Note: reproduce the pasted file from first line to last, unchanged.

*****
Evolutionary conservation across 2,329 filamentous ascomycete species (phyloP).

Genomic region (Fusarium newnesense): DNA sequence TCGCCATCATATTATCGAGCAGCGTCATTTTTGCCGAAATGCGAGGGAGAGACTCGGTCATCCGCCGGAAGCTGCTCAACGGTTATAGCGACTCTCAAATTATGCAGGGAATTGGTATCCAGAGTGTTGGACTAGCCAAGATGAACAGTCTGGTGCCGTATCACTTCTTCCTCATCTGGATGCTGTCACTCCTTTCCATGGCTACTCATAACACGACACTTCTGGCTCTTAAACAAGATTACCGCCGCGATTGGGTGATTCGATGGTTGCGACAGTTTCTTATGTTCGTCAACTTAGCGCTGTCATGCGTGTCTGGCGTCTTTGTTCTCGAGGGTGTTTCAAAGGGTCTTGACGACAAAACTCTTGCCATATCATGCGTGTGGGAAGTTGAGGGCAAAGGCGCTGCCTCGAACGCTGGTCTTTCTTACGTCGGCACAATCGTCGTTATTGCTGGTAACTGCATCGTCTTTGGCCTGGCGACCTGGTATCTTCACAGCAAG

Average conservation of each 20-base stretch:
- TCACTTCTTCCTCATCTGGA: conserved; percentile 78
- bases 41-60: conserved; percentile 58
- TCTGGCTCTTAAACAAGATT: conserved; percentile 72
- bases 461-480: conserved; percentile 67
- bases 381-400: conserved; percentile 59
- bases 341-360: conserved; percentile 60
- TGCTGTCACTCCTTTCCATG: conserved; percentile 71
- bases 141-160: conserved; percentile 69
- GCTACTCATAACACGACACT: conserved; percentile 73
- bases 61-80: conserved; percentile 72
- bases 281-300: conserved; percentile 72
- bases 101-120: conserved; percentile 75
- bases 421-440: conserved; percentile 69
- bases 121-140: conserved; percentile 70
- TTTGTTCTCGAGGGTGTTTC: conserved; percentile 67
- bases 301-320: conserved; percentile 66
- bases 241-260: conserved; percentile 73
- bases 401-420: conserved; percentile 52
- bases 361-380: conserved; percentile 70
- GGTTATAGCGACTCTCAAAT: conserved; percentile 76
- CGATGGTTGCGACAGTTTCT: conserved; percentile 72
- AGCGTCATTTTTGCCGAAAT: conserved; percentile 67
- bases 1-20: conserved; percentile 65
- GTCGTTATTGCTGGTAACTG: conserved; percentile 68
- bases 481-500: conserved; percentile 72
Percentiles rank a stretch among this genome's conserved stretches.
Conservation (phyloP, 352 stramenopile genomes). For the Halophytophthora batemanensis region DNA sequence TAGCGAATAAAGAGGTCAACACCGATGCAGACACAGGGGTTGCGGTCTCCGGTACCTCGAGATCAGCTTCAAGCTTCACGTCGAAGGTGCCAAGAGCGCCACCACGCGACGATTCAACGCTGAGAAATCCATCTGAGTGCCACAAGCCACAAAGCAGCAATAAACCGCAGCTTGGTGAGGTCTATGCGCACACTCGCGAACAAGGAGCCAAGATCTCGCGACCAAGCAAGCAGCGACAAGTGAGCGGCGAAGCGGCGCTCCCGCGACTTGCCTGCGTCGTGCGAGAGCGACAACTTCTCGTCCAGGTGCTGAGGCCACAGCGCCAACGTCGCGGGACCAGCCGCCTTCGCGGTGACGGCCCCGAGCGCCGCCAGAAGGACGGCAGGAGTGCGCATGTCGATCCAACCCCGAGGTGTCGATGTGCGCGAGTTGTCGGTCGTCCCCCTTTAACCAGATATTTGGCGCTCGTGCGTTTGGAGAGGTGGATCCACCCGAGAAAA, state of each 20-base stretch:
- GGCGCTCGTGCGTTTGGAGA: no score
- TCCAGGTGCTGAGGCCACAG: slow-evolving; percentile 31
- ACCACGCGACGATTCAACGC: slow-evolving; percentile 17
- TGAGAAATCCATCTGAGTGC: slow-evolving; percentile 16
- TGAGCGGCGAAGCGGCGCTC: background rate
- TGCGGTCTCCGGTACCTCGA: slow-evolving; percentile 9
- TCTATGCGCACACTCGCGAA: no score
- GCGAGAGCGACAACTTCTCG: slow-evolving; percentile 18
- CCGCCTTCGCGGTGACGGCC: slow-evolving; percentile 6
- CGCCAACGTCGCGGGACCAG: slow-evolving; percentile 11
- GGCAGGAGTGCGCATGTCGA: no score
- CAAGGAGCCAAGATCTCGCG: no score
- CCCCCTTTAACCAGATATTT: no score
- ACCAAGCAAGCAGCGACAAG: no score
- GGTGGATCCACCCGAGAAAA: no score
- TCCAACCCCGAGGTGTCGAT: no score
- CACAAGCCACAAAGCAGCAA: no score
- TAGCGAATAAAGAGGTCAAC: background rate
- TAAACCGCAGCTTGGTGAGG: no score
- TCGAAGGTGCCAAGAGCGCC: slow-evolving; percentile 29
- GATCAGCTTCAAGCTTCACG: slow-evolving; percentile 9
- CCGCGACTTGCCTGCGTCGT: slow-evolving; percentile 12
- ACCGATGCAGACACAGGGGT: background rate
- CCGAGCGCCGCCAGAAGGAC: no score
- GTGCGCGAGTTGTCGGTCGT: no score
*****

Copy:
Evolutionary conservation across 2,329 filamentous ascomycete species (phyloP).

Genomic region (Fusarium newnesense): DNA sequence TCGCCATCATATTATCGAGCAGCGTCATTTTTGCCGAAATGCGAGGGAGAGACTCGGTCATCCGCCGGAAGCTGCTCAACGGTTATAGCGACTCTCAAATTATGCAGGGAATTGGTATCCAGAGTGTTGGACTAGCCAAGATGAACAGTCTGGTGCCGTATCACTTCTTCCTCATCTGGATGCTGTCACTCCTTTCCATGGCTACTCATAACACGACACTTCTGGCTCTTAAACAAGATTACCGCCGCGATTGGGTGATTCGATGGTTGCGACAGTTTCTTATGTTCGTCAACTTAGCGCTGTCATGCGTGTCTGGCGTCTTTGTTCTCGAGGGTGTTTCAAAGGGTCTTGACGACAAAACTCTTGCCATATCATGCGTGTGGGAAGTTGAGGGCAAAGGCGCTGCCTCGAACGCTGGTCTTTCTTACGTCGGCACAATCGTCGTTATTGCTGGTAACTGCATCGTCTTTGGCCTGGCGACCTGGTATCTTCACAGCAAG

Average conservation of each 20-base stretch:
- TCACTTCTTCCTCATCTGGA: conserved; percentile 78
- bases 41-60: conserved; percentile 58
- TCTGGCTCTTAAACAAGATT: conserved; percentile 72
- bases 461-480: conserved; percentile 67
- bases 381-400: conserved; percentile 59
- bases 341-360: conserved; percentile 60
- TGCTGTCACTCCTTTCCATG: conserved; percentile 71
- bases 141-160: conserved; percentile 69
- GCTACTCATAACACGACACT: conserved; percentile 73
- bases 61-80: conserved; percentile 72
- bases 281-300: conserved; percentile 72
- bases 101-120: conserved; percentile 75
- bases 421-440: conserved; percentile 69
- bases 121-140: conserved; percentile 70
- TTTGTTCTCGAGGGTGTTTC: conserved; percentile 67
- bases 301-320: conserved; percentile 66
- bases 241-260: conserved; percentile 73
- bases 401-420: conserved; percentile 52
- bases 361-380: conserved; percentile 70
- GGTTATAGCGACTCTCAAAT: conserved; percentile 76
- CGATGGTTGCGACAGTTTCT: conserved; percentile 72
- AGCGTCATTTTTGCCGAAAT: conserved; percentile 67
- bases 1-20: conserved; percentile 65
- GTCGTTATTGCTGGTAACTG: conserved; percentile 68
- bases 481-500: conserved; percentile 72
Percentiles rank a stretch among this genome's conserved stretches.
Conservation (phyloP, 352 stramenopile genomes). For the Halophytophthora batemanensis region DNA sequence TAGCGAATAAAGAGGTCAACACCGATGCAGACACAGGGGTTGCGGTCTCCGGTACCTCGAGATCAGCTTCAAGCTTCACGTCGAAGGTGCCAAGAGCGCCACCACGCGACGATTCAACGCTGAGAAATCCATCTGAGTGCCACAAGCCACAAAGCAGCAATAAACCGCAGCTTGGTGAGGTCTATGCGCACACTCGCGAACAAGGAGCCAAGATCTCGCGACCAAGCAAGCAGCGACAAGTGAGCGGCGAAGCGGCGCTCCCGCGACTTGCCTGCGTCGTGCGAGAGCGACAACTTCTCGTCCAGGTGCTGAGGCCACAGCGCCAACGTCGCGGGACCAGCCGCCTTCGCGGTGACGGCCCCGAGCGCCGCCAGAAGGACGGCAGGAGTGCGCATGTCGATCCAACCCCGAGGTGTCGATGTGCGCGAGTTGTCGGTCGTCCCCCTTTAACCAGATATTTGGCGCTCGTGCGTTTGGAGAGGTGGATCCACCCGAGAAAA, state of each 20-base stretch:
- GGCGCTCGTGCGTTTGGAGA: no score
- TCCAGGTGCTGAGGCCACAG: slow-evolving; percentile 31
- ACCACGCGACGATTCAACGC: slow-evolving; percentile 17
- TGAGAAATCCATCTGAGTGC: slow-evolving; percentile 16
- TGAGCGGCGAAGCGGCGCTC: background rate
- TGCGGTCTCCGGTACCTCGA: slow-evolving; percentile 9
- TCTATGCGCACACTCGCGAA: no score
- GCGAGAGCGACAACTTCTCG: slow-evolving; percentile 18
- CCGCCTTCGCGGTGACGGCC: slow-evolving; percentile 6
- CGCCAACGTCGCGGGACCAG: slow-evolving; percentile 11
- GGCAGGAGTGCGCATGTCGA: no score
- CAAGGAGCCAAGATCTCGCG: no score
- CCCCCTTTAACCAGATATTT: no score
- ACCAAGCAAGCAGCGACAAG: no score
- GGTGGATCCACCCGAGAAAA: no score
- TCCAACCCCGAGGTGTCGAT: no score
- CACAAGCCACAAAGCAGCAA: no score
- TAGCGAATAAAGAGGTCAAC: background rate
- TAAACCGCAGCTTGGTGAGG: no score
- TCGAAGGTGCCAAGAGCGCC: slow-evolving; percentile 29
- GATCAGCTTCAAGCTTCACG: slow-evolving; percentile 9
- CCGCGACTTGCCTGCGTCGT: slow-evolving; percentile 12
- ACCGATGCAGACACAGGGGT: background rate
- CCGAGCGCCGCCAGAAGGAC: no score
- GTGCGCGAGTTGTCGGTCGT: no score